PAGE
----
Just flew in from Indianapolis, and boy are my arms tired. Actually, that joke is, and I’m sorry I used it. But air travel is tiring in its own way. A lot of it has to do with waiting at the airport. And the longest wait of all is the wait by the gate.
If you are like me, you got to this final stage far too early and waited a very long time. Luckily there are seats there; lots and lots of them. Kind of strung together like those at movie theaters, but not as comfortable. After my trip to Indianapolis and back, I’ve noticed some things about how these chairs get used and how I and other people wait.
When I approached the rows of chairs, I looked for one with lots of space around it. I would never sit next to a total stranger when there were other options. I would find a suitable spot, set my duffle bag on one seat and myself on the one next to it. Looking around, it seemed that everyone else did the same. As the seats filled up and departure times grew closer, I saw the same pattern everywhere – person, bag, person, bag, etc.
Everyone, not just me, set up their own personal buffer zone.
Putting luggage on a chair meant for a human might seem strange. But it sends a message. “This chair belongs to my bag, and don’t even think about sitting here.”
On the last leg of my trip, I performed a little experiment at Gate F28 in Philadelphia. The number of chairs available was far fewer than I had seen in other airports. Soon, I thought, there would be more people than chairs. As more and more of them gathered, many standing, I did a noble thing: I removed my duffle bag from its throne, leaving it up for grabs.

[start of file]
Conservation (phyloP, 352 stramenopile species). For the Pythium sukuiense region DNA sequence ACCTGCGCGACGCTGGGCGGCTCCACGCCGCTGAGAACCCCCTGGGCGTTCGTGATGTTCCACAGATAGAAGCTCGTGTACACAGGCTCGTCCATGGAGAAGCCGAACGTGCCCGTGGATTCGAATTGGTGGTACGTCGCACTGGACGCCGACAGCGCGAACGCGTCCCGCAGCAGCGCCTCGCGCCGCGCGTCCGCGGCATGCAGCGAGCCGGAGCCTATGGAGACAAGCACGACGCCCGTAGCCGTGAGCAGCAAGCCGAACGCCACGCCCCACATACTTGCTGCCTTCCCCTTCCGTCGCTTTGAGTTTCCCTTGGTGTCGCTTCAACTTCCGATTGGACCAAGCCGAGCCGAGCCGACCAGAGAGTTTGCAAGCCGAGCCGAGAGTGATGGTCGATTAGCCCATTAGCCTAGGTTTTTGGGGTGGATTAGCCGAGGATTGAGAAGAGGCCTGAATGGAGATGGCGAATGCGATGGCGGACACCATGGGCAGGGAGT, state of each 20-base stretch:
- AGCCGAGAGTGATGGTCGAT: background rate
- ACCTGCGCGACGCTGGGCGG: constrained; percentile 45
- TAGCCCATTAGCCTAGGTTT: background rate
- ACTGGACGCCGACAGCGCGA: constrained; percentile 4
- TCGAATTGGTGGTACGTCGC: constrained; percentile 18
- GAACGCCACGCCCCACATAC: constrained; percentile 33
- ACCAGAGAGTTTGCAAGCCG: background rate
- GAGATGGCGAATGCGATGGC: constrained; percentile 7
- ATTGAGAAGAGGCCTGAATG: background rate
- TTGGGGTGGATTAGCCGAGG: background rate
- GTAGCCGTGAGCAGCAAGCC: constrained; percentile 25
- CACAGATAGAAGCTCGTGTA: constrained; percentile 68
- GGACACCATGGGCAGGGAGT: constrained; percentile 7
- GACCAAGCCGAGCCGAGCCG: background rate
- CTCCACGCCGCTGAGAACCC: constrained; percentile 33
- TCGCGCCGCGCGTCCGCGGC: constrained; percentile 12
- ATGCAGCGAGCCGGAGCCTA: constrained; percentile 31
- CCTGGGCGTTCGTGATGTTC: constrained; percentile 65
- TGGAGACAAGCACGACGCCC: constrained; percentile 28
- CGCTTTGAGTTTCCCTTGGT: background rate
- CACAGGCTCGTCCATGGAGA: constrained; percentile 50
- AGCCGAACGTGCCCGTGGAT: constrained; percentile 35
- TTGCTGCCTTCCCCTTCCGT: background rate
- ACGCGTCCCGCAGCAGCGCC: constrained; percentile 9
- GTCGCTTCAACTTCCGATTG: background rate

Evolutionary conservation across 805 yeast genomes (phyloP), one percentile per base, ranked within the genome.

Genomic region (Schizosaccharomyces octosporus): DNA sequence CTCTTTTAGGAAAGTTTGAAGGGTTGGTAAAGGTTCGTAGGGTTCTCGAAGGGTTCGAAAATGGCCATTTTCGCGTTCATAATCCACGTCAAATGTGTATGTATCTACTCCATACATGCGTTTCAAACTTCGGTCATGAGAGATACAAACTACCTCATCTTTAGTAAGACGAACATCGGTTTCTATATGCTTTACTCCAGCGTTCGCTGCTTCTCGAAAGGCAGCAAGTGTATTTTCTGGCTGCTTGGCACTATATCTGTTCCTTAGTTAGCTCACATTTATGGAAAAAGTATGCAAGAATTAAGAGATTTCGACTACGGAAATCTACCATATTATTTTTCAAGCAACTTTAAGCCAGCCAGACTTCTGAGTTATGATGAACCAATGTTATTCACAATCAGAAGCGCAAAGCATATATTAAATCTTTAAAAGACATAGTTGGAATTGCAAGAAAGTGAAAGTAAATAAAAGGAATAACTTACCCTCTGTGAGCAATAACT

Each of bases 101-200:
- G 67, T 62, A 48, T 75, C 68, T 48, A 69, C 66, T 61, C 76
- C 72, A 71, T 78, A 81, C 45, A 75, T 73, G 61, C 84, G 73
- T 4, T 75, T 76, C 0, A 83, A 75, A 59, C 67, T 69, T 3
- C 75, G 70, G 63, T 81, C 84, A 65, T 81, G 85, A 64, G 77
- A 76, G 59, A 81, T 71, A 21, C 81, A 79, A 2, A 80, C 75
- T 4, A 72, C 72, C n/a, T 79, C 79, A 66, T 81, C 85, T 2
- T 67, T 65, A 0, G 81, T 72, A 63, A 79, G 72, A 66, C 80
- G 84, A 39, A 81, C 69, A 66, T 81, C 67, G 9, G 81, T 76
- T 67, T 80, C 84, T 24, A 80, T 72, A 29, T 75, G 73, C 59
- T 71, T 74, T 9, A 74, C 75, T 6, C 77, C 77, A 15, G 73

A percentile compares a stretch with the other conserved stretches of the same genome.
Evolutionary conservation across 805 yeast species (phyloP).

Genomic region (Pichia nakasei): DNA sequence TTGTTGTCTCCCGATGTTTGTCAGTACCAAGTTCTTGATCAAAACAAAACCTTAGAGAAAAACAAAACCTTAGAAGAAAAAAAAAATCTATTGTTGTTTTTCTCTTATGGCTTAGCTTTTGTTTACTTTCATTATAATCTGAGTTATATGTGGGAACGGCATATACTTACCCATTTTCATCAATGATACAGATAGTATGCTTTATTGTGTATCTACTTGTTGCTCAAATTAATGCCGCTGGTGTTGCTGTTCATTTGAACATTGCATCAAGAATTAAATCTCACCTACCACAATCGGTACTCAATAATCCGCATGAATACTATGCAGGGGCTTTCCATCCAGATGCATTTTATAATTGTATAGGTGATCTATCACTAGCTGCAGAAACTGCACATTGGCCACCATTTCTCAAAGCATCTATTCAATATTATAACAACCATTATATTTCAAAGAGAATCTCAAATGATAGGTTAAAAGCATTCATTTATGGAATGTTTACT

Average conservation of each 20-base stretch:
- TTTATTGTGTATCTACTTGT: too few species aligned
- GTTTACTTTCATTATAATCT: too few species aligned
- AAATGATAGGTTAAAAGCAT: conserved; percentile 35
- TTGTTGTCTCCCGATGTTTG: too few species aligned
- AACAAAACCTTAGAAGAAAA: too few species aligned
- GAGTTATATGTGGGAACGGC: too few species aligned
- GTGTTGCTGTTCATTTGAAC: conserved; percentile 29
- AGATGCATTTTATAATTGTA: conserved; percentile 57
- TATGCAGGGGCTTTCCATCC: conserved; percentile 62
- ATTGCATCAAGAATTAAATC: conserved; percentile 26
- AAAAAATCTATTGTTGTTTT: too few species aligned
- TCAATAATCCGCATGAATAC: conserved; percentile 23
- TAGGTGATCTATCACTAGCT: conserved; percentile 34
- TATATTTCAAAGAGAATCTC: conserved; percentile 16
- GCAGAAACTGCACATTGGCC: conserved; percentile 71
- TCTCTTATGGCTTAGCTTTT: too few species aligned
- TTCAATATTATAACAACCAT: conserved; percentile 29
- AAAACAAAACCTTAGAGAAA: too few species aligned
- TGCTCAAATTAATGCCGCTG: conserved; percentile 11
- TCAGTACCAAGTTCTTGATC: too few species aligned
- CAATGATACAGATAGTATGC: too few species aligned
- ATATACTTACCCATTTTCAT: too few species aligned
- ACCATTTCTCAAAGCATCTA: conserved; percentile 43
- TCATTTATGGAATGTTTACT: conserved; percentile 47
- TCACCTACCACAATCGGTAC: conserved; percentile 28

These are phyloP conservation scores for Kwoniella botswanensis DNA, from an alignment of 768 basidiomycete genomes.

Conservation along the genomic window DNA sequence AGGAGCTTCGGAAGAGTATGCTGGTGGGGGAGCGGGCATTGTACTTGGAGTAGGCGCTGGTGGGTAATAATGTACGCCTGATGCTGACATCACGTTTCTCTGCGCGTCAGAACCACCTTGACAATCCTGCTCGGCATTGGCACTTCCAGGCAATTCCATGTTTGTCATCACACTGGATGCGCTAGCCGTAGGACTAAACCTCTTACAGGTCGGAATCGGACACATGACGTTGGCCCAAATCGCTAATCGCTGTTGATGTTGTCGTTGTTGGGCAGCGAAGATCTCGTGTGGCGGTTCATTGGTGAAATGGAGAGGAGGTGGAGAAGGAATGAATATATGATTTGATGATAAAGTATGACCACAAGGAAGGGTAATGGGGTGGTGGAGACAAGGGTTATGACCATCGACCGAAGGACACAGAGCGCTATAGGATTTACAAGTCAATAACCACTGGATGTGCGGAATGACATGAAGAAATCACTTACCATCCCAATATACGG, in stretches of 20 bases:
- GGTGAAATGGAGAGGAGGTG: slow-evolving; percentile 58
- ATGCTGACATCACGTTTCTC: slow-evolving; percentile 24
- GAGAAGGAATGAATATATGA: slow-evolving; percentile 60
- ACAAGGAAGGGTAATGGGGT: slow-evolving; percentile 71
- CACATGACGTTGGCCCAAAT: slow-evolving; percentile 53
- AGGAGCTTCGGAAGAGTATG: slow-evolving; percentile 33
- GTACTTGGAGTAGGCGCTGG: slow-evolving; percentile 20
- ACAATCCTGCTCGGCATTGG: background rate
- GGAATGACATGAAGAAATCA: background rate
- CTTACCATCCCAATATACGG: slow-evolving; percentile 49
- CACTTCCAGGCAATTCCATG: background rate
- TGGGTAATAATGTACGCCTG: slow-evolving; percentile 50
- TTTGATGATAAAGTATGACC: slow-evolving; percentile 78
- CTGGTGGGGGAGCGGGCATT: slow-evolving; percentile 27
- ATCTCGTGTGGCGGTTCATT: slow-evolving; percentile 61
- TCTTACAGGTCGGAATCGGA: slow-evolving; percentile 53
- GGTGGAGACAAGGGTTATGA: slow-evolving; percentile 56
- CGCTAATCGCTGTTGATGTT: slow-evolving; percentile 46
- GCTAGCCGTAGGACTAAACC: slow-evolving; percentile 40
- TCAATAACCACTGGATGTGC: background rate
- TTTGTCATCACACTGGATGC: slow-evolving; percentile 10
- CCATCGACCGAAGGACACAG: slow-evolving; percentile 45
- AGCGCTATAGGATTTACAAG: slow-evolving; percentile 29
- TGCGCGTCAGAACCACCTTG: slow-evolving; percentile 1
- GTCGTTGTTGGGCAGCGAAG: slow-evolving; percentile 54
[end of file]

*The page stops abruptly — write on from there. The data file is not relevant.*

What would happen now? Would someone take this newly freed up seat, or would it remain empty?
An older gentleman with a pot belly moved in nearby, settling for a post to lean on. He looked tired and probably wanted to sit. But he would have had to sit next to me, and that was unthinkable. Then a middle aged man with a large, solid frame came over and took the seat. He seemed uncomfortable at first. He spent a long time going through his bag on the floor, sorting out a mess of travel related papers. When he finally zipped his bag and leaned back with a sigh, I got my first good look at him.
He had short, dark hair and a full face. Dark grey T-shirt, shorts and sneakers. And a hat: olive green with a floppy brim. He might have gotten it from an army surplus store, or maybe Australia. It had a jaunty Outback look about it. In any case, he seemed to have settled down; I had not spoken a word to him, only pretended to read my paperback book.
Then, out of nowhere, the Missus appeared. My god, he had a wife! The possibility had not occurred to me. She looked like a missus. They had probably been together a long time. She smiled and handed him a styrofoam food carton. “You wanted a steak and cheese sub, so I stopped and got you one.”
He seemed dumbfounded. “I wanted a steak and cheese…how did you know?” He said this in a state of total wonder and puzzlement.
“Oh,” said the Missus. “I just knew.”
He opened the container and out surged delicious smells of grilled meat, cheese, maybe a few peppers and onions. Now I wanted a steak and cheese too. As he took the first bite, his wife sat next to him and watched him enjoy his sandwich. I noticed that the person three seats away had cleared off his “bag chair” so that she could relax and steal a few of his French fries.
The airline people started calling passengers for boarding, so the Green Hat guy had to wrap things up mid-meal. Later on the plane, still wearing that jaunty hat, I saw him finishing it.
I’m not sure what my little experiment proves. If people really want to sit, I guess, they will sit. Even next to a dangerous, up-to-no-good stranger. And for those of us who let them sit, our reward is getting to eavesdrop on some really good stuff.